If we can just quit tripping ourselves up with traditions and arguments that deny the Finished Work of Christ’s Cross, we CAN experience a more substantial satisfaction and contentment in everyday life. Even on our worst days and in our hardest seasons! After about a decade of living this way, I can guarantee it is real and it is better than what much of the evangelical and Charismatic world portrays as possible on this side of the age-to-come.

Lean into the faithfulness of God. He is here, He is for you, and He is endlessly accessible. He refuses to define any part of you by your decisions, and there are no barriers or obstacles standing between the two of you.

 

“Too Much Grace”

I often hear people say, “We need grace, but we don’t want to take advantage of it. We don’t want to take it for granted…” Or they’ll say, “Yes there’s grace, but we also need….” Fill in the blank. It’s as if grace is seen as something that needs to be limited or counterbalanced in order for people to be motivated properly to walk in integrity. As if it can potentially be bad for our spiritual health and our growth if we overdose on God’s goodness.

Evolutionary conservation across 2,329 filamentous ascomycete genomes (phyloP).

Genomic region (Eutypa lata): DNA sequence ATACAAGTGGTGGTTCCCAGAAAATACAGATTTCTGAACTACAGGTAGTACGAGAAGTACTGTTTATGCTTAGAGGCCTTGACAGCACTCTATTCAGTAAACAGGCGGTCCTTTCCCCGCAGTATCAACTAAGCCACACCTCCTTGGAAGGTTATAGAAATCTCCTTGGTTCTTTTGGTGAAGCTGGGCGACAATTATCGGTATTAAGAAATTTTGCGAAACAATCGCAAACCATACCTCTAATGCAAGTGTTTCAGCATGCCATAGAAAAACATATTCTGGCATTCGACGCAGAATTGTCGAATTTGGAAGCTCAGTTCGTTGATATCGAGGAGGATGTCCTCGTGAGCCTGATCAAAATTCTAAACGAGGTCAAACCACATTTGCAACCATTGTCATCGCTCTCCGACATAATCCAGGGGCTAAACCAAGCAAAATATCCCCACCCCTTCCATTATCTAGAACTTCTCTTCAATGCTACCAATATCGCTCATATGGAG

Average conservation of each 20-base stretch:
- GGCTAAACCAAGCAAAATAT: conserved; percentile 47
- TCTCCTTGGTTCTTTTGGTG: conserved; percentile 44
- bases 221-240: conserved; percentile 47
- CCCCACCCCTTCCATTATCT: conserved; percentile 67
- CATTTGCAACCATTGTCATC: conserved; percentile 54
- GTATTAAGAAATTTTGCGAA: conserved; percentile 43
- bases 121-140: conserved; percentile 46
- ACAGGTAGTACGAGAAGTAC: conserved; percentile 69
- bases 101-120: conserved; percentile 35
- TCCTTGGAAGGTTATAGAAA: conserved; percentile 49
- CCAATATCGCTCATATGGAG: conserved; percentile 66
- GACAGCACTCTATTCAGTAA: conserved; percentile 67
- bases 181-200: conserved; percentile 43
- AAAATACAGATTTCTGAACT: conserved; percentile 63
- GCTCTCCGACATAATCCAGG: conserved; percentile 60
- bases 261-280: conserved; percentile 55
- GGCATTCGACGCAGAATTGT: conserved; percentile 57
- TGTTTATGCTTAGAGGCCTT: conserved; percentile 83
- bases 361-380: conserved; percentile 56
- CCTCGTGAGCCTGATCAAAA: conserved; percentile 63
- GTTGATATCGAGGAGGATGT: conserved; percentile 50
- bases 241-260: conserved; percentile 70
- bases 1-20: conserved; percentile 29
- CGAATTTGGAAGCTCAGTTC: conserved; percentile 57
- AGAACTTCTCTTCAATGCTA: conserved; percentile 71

I say, if we are afraid of having “too much” grace it is probably because we don’t understand the essence, value or function of grace very well. Grace does not necessarily always produce the kind of behavioral modification we are looking for, sure. It’s not utilitarian, pragmatic, or formulaic. It does, however, transform the human heart like nothing else…

Continue reading “Too Much Grace”

Who Rules the Universe?

I had such a great time leading this discussion on Revelation Chapter 5 last Thursday! It’s all about the meekness and trustworthiness of the God who rules and judges the world. I think it can really give some perspective on the disruptive crises that face our nation and the globe… Take a listen!

“Behold, the Lion of the tribe of Judah, the Root of David, has conquered, so that He can open the scroll and its seven seals…

And… I saw a Lamb standing, as though it had been slain…”

 

Why Good Friday is My Favorite

 

     I’ve often heard preachers assert that Easter is more important than Good Friday. “There’s no point to the Cross if there is no Resurrection,” they say. And while I love to celebrate Christ’s triumphant victory (I think we far too often live with a defeatist mindset in the Church), I’d like to suggest that Good Friday is actually the highest and holiest of feast days. It may seem totally backwards and offensive to our clouded minds, but the brutal death of Jesus on the Cross is where God’s glory is most powerfully put on display for all to see.